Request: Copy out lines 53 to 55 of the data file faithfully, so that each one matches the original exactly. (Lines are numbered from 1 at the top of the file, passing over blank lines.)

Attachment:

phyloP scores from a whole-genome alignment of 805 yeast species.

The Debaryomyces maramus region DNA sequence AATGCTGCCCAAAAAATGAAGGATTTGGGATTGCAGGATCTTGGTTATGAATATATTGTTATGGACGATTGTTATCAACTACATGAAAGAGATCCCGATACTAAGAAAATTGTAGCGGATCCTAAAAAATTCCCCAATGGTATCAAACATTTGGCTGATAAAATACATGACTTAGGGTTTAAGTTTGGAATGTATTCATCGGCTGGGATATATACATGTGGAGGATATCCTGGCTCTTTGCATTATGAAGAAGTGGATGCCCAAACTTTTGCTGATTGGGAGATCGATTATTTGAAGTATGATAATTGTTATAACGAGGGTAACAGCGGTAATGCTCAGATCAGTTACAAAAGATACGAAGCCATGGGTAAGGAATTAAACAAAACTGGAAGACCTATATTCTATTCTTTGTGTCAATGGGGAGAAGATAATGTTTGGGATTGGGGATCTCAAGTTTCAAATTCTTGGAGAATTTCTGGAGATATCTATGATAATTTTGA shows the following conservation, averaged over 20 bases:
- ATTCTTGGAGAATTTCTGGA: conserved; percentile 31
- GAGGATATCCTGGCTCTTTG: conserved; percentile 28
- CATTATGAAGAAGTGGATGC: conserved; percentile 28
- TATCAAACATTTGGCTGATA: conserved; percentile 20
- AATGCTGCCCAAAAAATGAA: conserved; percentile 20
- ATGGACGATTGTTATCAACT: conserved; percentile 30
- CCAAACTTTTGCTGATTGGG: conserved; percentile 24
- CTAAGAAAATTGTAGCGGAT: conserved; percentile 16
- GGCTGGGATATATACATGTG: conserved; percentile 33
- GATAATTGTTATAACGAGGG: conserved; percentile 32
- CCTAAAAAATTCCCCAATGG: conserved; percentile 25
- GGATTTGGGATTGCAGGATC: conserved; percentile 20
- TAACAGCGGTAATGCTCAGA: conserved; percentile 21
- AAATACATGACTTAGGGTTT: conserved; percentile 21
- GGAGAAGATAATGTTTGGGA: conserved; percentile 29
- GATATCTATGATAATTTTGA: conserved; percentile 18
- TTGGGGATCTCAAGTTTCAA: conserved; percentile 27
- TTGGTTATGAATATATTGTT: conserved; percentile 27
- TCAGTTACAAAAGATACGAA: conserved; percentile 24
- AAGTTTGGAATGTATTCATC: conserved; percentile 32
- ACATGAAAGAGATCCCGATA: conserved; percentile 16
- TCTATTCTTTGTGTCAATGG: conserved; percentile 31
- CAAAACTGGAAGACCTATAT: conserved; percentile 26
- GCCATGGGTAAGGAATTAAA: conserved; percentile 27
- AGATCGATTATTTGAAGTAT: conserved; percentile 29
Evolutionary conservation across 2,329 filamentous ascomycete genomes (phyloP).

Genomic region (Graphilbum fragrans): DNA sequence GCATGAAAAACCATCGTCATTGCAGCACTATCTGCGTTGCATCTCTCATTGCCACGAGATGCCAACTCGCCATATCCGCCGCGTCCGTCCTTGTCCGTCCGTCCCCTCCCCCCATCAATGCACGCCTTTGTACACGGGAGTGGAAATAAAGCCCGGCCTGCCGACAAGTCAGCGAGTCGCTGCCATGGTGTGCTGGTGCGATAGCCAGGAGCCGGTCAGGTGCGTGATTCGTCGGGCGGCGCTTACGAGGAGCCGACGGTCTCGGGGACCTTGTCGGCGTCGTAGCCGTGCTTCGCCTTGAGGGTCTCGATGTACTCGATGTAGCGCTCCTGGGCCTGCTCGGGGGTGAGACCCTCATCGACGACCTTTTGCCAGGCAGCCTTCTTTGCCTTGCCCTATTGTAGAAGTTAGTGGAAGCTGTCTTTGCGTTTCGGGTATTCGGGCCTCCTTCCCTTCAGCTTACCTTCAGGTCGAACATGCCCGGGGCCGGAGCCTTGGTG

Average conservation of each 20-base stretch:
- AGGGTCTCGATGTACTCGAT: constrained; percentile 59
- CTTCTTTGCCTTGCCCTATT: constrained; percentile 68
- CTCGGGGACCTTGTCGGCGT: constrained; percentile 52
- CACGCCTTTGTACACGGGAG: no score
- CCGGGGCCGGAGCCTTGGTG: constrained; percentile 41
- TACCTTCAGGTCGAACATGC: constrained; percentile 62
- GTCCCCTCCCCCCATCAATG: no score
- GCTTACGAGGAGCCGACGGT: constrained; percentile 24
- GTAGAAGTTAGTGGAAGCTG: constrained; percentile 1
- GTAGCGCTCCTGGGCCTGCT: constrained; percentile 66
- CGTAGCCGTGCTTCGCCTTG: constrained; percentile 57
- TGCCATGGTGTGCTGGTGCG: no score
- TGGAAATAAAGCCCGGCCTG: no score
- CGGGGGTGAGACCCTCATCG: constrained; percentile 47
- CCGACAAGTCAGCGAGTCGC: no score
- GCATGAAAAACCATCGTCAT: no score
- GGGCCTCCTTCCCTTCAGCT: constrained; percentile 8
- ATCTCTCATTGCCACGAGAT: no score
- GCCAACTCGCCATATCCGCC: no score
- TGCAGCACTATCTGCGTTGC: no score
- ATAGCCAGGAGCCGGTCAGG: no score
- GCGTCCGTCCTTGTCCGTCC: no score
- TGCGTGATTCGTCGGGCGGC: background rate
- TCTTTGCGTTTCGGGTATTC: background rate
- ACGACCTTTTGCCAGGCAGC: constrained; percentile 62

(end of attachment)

- TGCGTGATTCGTCGGGCGGC: background rate
- TCTTTGCGTTTCGGGTATTC: background rate
- ACGACCTTTTGCCAGGCAGC: constrained; percentile 62